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Pronovost v. Colvin

United States District Court, D. Arizona

December 22, 2014

Melissa Marie Pronovost, Plaintiff,
Carolyn W. Colvin, Acting Comm'r of the Social Security Admin., Defendant.



Before the court is plaintiff's motion for an award of attorney's fees (doc. 19) and memorandum in support (doc. 20), defendant's response (doc. 21), and plaintiff's reply (doc. 22).

This is a motion for an award of attorney's fees pursuant to 42 U.S.C. § 406(b) of the Social Security Act. Section 406(a) governs fees for representation of a Social Security claimant in administrative proceedings, and § 406(b) applies to fees for representation before a court. In contrast to fees awarded under fee-shifting statutes such as 42 U.S.C. § 1988, § 406(b) fees are not paid by the losing party but by the prevailing claimant out of the past-due benefits awarded. Gisbrecht v. Barnhart , 535 U.S. 789, 795, 122 S.Ct. 1817, 1822 (2002).

On March 15, 2013, we granted the Commissioner's motion to vacate the agency decision denying benefits and to remand the matter for further administrative proceedings (doc. 17). On remand, the administrative law judge granted plaintiff's application for disability insurance benefits and awarded past and future benefits.

Pursuant to § 406(b), when a claimant obtains a favorable judgment under the Social Security Act, "the court may determine and allow as part of its judgment a reasonable fee for... representation [before the court], not in excess of 25 percent of the total of the past-due benefits." Id . § 406(b)(1)(A). The award of attorney's fees must not only be within the 25% maximum, but it must be "reasonable for the services rendered." Gisbrecht , 535 U.S. at 807, 122 S.Ct. at 1828. The court provides "an independent check" to ensure that contingency fee agreements between Social Security claimants and their lawyers will "yield reasonable results in particular cases." Id . Claimant's counsel bears the burden of showing that the statutory requirement of reasonableness has been satisfied. Id.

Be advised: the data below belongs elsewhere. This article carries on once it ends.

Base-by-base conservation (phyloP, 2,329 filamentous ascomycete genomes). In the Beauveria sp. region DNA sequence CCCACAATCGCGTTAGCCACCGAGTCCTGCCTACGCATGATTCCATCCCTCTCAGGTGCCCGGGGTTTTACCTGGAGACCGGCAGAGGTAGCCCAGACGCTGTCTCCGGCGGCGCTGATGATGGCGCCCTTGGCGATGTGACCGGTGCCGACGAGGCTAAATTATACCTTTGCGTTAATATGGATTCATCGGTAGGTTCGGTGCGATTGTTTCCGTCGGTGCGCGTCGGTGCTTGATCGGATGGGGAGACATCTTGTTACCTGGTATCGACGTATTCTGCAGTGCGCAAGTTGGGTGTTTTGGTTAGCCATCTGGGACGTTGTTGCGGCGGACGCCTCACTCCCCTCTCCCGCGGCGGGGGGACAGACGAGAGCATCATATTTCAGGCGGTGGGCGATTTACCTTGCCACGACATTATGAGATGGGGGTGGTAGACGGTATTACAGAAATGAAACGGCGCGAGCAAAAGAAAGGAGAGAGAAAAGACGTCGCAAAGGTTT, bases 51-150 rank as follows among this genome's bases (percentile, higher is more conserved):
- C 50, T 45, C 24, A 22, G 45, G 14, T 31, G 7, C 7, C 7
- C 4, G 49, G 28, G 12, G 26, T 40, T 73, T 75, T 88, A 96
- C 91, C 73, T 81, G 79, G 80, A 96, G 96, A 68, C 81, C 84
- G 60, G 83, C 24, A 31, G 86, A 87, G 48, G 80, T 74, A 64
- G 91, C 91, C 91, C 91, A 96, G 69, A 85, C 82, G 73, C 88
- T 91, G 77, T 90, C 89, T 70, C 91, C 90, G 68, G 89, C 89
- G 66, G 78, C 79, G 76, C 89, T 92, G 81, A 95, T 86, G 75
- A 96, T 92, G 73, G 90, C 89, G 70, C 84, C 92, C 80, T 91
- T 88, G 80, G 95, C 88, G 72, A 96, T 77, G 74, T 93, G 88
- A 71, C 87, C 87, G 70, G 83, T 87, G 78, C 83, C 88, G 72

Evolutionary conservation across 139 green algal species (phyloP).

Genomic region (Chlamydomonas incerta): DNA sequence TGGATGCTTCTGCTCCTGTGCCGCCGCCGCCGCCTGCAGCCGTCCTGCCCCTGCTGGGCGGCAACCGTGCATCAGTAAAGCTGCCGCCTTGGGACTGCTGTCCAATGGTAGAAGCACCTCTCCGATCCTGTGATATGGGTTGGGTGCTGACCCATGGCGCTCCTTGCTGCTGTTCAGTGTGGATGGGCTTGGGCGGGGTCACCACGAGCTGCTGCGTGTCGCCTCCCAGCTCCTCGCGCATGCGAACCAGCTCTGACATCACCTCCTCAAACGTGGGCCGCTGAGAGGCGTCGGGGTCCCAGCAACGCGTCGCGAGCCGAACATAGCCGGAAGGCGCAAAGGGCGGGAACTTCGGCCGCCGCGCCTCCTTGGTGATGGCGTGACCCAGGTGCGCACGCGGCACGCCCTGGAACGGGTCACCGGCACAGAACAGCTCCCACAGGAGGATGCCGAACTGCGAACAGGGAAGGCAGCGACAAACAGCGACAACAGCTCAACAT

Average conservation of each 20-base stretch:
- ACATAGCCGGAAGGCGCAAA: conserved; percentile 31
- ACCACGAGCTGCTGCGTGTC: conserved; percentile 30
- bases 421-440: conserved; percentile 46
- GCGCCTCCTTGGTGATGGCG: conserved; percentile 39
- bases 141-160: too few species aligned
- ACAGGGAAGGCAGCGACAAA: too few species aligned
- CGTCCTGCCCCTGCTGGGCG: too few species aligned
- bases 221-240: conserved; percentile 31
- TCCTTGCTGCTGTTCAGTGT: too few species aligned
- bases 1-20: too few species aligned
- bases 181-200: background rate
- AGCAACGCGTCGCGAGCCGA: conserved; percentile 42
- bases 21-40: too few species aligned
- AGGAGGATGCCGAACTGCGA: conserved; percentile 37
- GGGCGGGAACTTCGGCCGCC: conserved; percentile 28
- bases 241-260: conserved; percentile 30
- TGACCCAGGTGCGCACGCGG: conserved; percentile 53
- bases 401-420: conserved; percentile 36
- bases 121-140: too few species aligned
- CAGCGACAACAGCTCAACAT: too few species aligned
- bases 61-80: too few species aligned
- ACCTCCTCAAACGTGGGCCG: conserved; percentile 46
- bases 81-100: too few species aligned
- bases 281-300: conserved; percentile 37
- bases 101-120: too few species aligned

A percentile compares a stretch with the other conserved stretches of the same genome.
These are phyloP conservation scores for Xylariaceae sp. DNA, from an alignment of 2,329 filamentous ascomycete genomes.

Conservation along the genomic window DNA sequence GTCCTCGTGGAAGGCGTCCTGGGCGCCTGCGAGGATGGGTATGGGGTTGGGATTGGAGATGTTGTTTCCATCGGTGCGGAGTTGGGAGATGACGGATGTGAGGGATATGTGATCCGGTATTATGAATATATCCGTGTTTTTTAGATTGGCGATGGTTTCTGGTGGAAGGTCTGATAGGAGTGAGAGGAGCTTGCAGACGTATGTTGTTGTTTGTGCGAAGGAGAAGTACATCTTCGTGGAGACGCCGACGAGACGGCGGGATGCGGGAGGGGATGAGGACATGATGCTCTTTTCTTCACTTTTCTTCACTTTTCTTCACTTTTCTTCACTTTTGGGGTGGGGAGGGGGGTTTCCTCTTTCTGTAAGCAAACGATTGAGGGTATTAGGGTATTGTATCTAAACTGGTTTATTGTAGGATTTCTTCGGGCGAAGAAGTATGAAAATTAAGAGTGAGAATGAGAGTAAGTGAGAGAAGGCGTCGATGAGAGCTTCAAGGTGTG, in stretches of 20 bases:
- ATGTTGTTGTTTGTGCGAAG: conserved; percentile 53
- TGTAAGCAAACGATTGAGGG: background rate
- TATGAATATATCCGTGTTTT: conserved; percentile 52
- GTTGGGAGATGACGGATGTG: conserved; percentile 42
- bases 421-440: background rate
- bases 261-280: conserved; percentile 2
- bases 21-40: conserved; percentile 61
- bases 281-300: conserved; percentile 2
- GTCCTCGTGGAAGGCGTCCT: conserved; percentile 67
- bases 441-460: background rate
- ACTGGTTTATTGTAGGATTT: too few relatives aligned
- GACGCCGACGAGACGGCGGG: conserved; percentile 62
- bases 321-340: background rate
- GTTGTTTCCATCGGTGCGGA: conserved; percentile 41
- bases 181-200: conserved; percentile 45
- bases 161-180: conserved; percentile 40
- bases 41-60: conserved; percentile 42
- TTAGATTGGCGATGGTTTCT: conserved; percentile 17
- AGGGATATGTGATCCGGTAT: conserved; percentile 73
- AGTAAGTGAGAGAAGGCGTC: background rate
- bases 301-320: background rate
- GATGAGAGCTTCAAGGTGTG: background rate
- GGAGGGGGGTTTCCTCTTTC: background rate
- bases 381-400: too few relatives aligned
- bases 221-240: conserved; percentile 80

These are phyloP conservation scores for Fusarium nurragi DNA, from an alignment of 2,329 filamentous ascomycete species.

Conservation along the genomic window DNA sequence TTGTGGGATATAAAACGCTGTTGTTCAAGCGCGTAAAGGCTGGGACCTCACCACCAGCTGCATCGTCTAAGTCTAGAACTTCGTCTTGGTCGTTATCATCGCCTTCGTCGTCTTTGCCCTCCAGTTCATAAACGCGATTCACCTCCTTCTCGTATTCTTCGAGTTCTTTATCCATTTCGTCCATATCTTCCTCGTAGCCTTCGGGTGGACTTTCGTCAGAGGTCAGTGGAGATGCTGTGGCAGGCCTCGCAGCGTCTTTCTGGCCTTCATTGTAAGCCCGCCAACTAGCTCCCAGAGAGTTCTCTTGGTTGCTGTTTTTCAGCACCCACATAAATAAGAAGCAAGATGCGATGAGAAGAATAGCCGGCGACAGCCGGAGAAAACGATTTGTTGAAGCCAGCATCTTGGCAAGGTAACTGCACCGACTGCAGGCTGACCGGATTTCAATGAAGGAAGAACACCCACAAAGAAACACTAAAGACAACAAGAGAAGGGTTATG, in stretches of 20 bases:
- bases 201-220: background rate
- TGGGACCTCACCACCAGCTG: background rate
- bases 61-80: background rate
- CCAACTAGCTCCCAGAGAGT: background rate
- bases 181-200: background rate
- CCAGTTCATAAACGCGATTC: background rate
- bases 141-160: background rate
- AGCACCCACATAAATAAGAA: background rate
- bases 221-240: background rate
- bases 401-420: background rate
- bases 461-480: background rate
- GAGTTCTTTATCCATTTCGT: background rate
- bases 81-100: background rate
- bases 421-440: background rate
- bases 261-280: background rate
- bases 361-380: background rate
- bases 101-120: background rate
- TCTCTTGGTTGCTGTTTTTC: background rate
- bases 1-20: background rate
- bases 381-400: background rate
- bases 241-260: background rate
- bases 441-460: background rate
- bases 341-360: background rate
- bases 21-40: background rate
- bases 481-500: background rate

Here, plaintiff retained counsel under a contingency fee agreement whereby plaintiff agreed to pay counsel 25% of any past-due benefits recovered. Plaintiff's counsel now seeks fees under § 406(b) in the amount of $31, 707.50, representing 25% of the past due benefits awarded. Because § 406(b) fees are payable out of the award of past-due benefits, the Commissioner has no direct financial stake in the decision to award fees, and accordingly the Commissioner declined to assert a position on either the propriety or the amount of the requested fee (doc. 21).

We must "approach [a § 406(b)] fee determinations by looking first to the contingent-fee agreement, then testing it for reasonableness." Gisbrecht , 535 U.S. 808, 122 S.Ct. at 1828. There is nothing inherently unreasonable in the 25% contingency-fee agreement between plaintiff and her counsel. In fact, agreements providing for fees of 25% of past-due benefits are the "most common fee arrangement between attorneys and Social Security claimants." Id. at 800, 122 S.Ct. at 1824. Therefore, on its face, the fee agreement is reasonable.

However, we must also test the resulting fee award for reasonableness under the circumstances of the particular case. A fee resulting from a contingent-fee arrangement is unreasonable and therefore subject to reduction by the court if the lawyer provided substandard representation, delayed the case in order to increase the accrued amount of past-due benefits, or, as is most relevant here, if the requested fee is "large in comparison to the amount of time counsel spent on the case." Id. at 808, 122 S.Ct. at 1828. Although "the Supreme Court flatly rejected [the] lodestar approach" to § 406(b) fees, Crawford v. Astrue , 586 F.3d 1142, 1148 (9th Cir. 2009), we nonetheless will consider lodestar factors (hourly rates and reasonable hours expended) in determining whether a requested § 406(b) fee is reasonable in a particular case. Gisbrecht , 535 U.S. at 808, 122 S.Ct. at 1828-29.

Here, counsel expended 40.7 hours of work in the district court, resulting in an hourly rate of $779.05. We recognize that the equivalent hourly rate of a contingent fee is often greater than a lodestar fee because the contingent fee method often compensates attorneys for the risk undertaken in representing clients on a contingency basis. Crawford , 586 F.3d at 1150. But in this particular case, counsel did not assume a significant risk in accepting representation given that the Commissioner readily acknowledged error and requested a reversal and remand.

Unlike the lawyers in Crawford, plaintiff's counsel in this case did not voluntarily reduce his fee request from the 25% contracted rate based on his own evaluation of the fees sought in comparison to the amount of time spent on the case. See id. at 1151-52. Instead, counsel seeks the full 25% of past-due benefits awarded. But under the circumstances of this case, an hourly rate of almost $800 is excessive. Given the minimal amount of work performed or risk assumed by counsel in the district court proceedings, we conclude that an award of fees in the amount of 10% of the past-due benefits, or $12, 683.00 is reasonable (resulting in an hourly rate of $311.62).

IT IS ORDERED GRANTING IN PART AND DENYING IN PART plaintiff's motion for an award of attorney's fees pursuant to 42 U.S.C. § 406(b) and awarding fees in the amount of $12, 683.00 (doc. 19).

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